View Full Version : Best camera/upload features...

09-26-2007, 12:21 AM
I'll start here...I may post in another forum, but thought this is best...

Most of our Christmas is going to be spent on DS and a few series DVDs and movies. I do want a digital camera for myself to use at Disney next summer (and for other purposes, of course!!). Here's where I would love some help! DS got a small digital from Santa last Christmas that completely eclipsed our film cameras...I want a digital that is easy to use and easy to download on our dinosaur computer (our 8-9 year old Gateway -- gee, aw, shucks, we do need a new one..some day!!)...:lmao:

Help!! What are your AFFORDABLE and EASY-TO-USE suggestions??!!! How will I know how to use it & upload photos to the disboards??? (of course that's my main concern!!):rotfl:

Thanks -:cool2:

09-26-2007, 08:47 AM
We have a photography board, I am going to move you over there. Hopefully you will receive more replies.

My dd has a Casio and she loves her camera. It is a 6 pixel. I think anything with a nice zoom lens and a high pixel above 6 is were you want to start. Try them out in the stores. If it doesn't zoom in nice, don't get it.

09-26-2007, 10:07 AM
What's your definition of affordable?

Downloading is really quite easy. Get a card reader. Then you just put the memory card in the card reader and plug it in to a usb port on the computer. To upload them to here, get an account with someplace like photobucket. After you uplaod them, you'll have an option to edit and resize. The code will already be under the images. For here, use the one ith them [img] tags around it. Then just copy the code and paste it into your post.

09-26-2007, 11:25 AM
Is ~$350 "affordable"?

If so, the Canon S3/S5 is VERY popular here on the DIS. It's also a bestseller on a lot of camera sites and scores very high in most ratings.

For the price, you get a (fairly) compact camera (easily fits in a jacket pocket or a larger purse) with a powerful zoom (take a look at my pictures from my last trip (http://www.disboards.com/showthread.php?t=1590803); many -- like the Nemo, Everest, Fantasmic! and Indiana Jones -- were taken from *far* away), fast response, excellent stereo video and fantastic battery life on NiMH AA's and a really cool folding/rotating LCD.

09-26-2007, 11:30 AM
This is a good place to start your search: http://www.myproductadvisor.com/mpa/camera/inputSummary.do. You answer some questions about what you're looking for in a camera and it will suggest several models that fit your criteria.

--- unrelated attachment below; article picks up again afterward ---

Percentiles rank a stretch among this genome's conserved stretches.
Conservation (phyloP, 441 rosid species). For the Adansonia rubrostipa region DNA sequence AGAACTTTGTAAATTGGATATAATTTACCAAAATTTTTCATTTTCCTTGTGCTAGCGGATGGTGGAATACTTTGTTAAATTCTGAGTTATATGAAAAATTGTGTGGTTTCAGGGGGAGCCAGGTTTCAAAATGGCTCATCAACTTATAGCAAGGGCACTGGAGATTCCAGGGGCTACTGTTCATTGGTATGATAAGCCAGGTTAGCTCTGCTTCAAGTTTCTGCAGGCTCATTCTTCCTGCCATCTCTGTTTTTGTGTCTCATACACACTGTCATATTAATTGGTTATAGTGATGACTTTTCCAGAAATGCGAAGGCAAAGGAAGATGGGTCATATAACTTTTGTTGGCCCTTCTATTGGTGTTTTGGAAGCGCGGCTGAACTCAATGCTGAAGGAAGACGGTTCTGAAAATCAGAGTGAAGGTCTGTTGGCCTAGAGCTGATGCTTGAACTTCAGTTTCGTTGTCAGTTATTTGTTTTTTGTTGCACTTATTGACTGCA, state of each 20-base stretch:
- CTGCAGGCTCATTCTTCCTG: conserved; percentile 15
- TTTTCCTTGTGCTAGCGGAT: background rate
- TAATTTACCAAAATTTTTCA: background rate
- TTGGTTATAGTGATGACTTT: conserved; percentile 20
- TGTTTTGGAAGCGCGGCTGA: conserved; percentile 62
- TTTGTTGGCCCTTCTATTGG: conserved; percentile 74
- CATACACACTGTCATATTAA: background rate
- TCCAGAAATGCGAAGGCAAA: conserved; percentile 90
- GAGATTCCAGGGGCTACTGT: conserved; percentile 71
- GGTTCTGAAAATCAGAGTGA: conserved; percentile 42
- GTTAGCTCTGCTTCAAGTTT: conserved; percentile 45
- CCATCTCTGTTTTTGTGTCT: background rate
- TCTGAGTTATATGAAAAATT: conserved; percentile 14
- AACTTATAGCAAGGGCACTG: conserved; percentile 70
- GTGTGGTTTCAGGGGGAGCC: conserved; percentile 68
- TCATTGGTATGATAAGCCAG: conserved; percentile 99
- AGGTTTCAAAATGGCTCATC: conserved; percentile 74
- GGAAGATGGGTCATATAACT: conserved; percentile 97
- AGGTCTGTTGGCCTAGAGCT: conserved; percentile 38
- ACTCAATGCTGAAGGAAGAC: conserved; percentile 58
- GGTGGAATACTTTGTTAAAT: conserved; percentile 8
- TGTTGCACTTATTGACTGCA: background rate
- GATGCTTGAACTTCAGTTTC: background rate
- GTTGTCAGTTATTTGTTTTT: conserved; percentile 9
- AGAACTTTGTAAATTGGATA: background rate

WRT the other poster's comments about zoom and resolution, look for optical zoom, not digital. Most digital p&s cameras have at least 3x optical zoom. Digital zoom is essentially cropping your image. It doesn't matter if the camera has it (lots of p&s cameras do), just don't use it unless you have to because it significantly degrades image quality.

I disagree that you shouldn't consider anything with fewer than 6 megapixels. A 3 megapixel camera can produce images that will print well at 5x7 and even larger. Of course the vast majority of digital cameras on the market today have more than 3 megapixels. The problem you should watch out for is that cramming too many pixels onto a tiny little sensor can cause problems with image quality and produce noise (i.e., grainy looking pictures that will make you wish for your old film camera). In other words, don't assume that a 10 megapixel camera is automatically going to produce better images than one with 6. In fact, the opposite may be true, and most people will never print anything so large that a 6 megapixel camera wouldn't be plenty.

09-26-2007, 11:35 AM
....and most people will never print anything so large that a 6 megapixel camera wouldn't be plenty.

I completely agree. I've printed 16x20s from my S3, which is only 6 mp. I could go larger with no problems.

09-26-2007, 12:20 PM
I don't have any advice on specific cameras, but I do have some general advice. A camera is only a part of your overall photography system. Make sure that you budget for all of the things that you want. You'll need to buy a memory card(s) for it as few cameras ship with a large enough one. You might also consider buying a card reader, photo editing software, a printer, a tripod, extra batteries, etc. You probably don't need any of those things, but they can be beneficial. It might make sense to spend a little less of your budget on the camera and a little more on the other items.